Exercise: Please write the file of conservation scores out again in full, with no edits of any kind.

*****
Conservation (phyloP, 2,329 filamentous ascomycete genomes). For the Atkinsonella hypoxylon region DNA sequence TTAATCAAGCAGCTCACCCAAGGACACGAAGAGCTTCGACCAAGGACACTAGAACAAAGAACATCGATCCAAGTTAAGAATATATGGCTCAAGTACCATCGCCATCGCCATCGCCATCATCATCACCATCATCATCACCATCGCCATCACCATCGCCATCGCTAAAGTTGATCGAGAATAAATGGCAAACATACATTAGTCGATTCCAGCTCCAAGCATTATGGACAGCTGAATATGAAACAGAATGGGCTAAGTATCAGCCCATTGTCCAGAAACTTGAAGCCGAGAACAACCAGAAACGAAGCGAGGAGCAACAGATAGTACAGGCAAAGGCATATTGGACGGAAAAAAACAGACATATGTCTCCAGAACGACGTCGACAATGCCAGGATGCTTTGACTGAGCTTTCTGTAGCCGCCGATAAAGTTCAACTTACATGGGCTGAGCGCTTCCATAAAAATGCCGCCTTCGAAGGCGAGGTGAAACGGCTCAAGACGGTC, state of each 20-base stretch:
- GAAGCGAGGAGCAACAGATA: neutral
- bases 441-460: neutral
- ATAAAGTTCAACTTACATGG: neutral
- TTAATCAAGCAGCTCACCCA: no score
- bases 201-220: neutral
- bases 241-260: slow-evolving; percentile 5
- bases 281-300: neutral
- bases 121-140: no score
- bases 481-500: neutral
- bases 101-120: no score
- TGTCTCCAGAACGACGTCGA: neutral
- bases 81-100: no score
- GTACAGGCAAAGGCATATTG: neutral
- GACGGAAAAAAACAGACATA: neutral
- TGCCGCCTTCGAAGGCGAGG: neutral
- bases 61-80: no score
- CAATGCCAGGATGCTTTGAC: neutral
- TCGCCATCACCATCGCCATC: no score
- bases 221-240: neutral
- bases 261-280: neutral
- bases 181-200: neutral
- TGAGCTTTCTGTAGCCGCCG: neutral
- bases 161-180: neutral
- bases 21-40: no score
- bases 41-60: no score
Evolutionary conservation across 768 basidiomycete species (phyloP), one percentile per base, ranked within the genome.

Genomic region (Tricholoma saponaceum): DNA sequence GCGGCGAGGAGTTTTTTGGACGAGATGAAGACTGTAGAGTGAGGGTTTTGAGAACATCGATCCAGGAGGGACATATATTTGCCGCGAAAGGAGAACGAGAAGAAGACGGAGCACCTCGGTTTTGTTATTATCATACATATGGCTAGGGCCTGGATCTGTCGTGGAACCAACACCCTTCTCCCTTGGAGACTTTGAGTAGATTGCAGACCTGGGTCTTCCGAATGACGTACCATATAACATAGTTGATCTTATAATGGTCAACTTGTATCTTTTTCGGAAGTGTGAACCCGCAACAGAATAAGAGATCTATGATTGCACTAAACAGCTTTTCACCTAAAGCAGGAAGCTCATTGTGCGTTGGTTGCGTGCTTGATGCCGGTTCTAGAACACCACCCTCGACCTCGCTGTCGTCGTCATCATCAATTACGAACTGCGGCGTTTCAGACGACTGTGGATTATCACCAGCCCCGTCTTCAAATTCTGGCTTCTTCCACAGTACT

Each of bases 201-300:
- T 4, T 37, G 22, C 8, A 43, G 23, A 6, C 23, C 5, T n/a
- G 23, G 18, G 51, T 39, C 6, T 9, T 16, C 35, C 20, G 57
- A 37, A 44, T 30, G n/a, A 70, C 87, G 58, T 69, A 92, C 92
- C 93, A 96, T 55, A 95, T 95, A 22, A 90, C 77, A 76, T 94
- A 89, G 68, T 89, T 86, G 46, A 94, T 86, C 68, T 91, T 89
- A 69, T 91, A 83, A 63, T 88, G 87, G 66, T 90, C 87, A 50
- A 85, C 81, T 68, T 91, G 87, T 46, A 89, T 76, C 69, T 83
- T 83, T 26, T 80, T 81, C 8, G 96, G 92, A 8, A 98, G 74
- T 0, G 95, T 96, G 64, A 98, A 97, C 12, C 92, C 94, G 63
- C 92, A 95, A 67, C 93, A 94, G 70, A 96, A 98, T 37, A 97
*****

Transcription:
Conservation (phyloP, 2,329 filamentous ascomycete genomes). For the Atkinsonella hypoxylon region DNA sequence TTAATCAAGCAGCTCACCCAAGGACACGAAGAGCTTCGACCAAGGACACTAGAACAAAGAACATCGATCCAAGTTAAGAATATATGGCTCAAGTACCATCGCCATCGCCATCGCCATCATCATCACCATCATCATCACCATCGCCATCACCATCGCCATCGCTAAAGTTGATCGAGAATAAATGGCAAACATACATTAGTCGATTCCAGCTCCAAGCATTATGGACAGCTGAATATGAAACAGAATGGGCTAAGTATCAGCCCATTGTCCAGAAACTTGAAGCCGAGAACAACCAGAAACGAAGCGAGGAGCAACAGATAGTACAGGCAAAGGCATATTGGACGGAAAAAAACAGACATATGTCTCCAGAACGACGTCGACAATGCCAGGATGCTTTGACTGAGCTTTCTGTAGCCGCCGATAAAGTTCAACTTACATGGGCTGAGCGCTTCCATAAAAATGCCGCCTTCGAAGGCGAGGTGAAACGGCTCAAGACGGTC, state of each 20-base stretch:
- GAAGCGAGGAGCAACAGATA: neutral
- bases 441-460: neutral
- ATAAAGTTCAACTTACATGG: neutral
- TTAATCAAGCAGCTCACCCA: no score
- bases 201-220: neutral
- bases 241-260: slow-evolving; percentile 5
- bases 281-300: neutral
- bases 121-140: no score
- bases 481-500: neutral
- bases 101-120: no score
- TGTCTCCAGAACGACGTCGA: neutral
- bases 81-100: no score
- GTACAGGCAAAGGCATATTG: neutral
- GACGGAAAAAAACAGACATA: neutral
- TGCCGCCTTCGAAGGCGAGG: neutral
- bases 61-80: no score
- CAATGCCAGGATGCTTTGAC: neutral
- TCGCCATCACCATCGCCATC: no score
- bases 221-240: neutral
- bases 261-280: neutral
- bases 181-200: neutral
- TGAGCTTTCTGTAGCCGCCG: neutral
- bases 161-180: neutral
- bases 21-40: no score
- bases 41-60: no score
Evolutionary conservation across 768 basidiomycete species (phyloP), one percentile per base, ranked within the genome.

Genomic region (Tricholoma saponaceum): DNA sequence GCGGCGAGGAGTTTTTTGGACGAGATGAAGACTGTAGAGTGAGGGTTTTGAGAACATCGATCCAGGAGGGACATATATTTGCCGCGAAAGGAGAACGAGAAGAAGACGGAGCACCTCGGTTTTGTTATTATCATACATATGGCTAGGGCCTGGATCTGTCGTGGAACCAACACCCTTCTCCCTTGGAGACTTTGAGTAGATTGCAGACCTGGGTCTTCCGAATGACGTACCATATAACATAGTTGATCTTATAATGGTCAACTTGTATCTTTTTCGGAAGTGTGAACCCGCAACAGAATAAGAGATCTATGATTGCACTAAACAGCTTTTCACCTAAAGCAGGAAGCTCATTGTGCGTTGGTTGCGTGCTTGATGCCGGTTCTAGAACACCACCCTCGACCTCGCTGTCGTCGTCATCATCAATTACGAACTGCGGCGTTTCAGACGACTGTGGATTATCACCAGCCCCGTCTTCAAATTCTGGCTTCTTCCACAGTACT

Each of bases 201-300:
- T 4, T 37, G 22, C 8, A 43, G 23, A 6, C 23, C 5, T n/a
- G 23, G 18, G 51, T 39, C 6, T 9, T 16, C 35, C 20, G 57
- A 37, A 44, T 30, G n/a, A 70, C 87, G 58, T 69, A 92, C 92
- C 93, A 96, T 55, A 95, T 95, A 22, A 90, C 77, A 76, T 94
- A 89, G 68, T 89, T 86, G 46, A 94, T 86, C 68, T 91, T 89
- A 69, T 91, A 83, A 63, T 88, G 87, G 66, T 90, C 87, A 50
- A 85, C 81, T 68, T 91, G 87, T 46, A 89, T 76, C 69, T 83
- T 83, T 26, T 80, T 81, C 8, G 96, G 92, A 8, A 98, G 74
- T 0, G 95, T 96, G 64, A 98, A 97, C 12, C 92, C 94, G 63
- C 92, A 95, A 67, C 93, A 94, G 70, A 96, A 98, T 37, A 97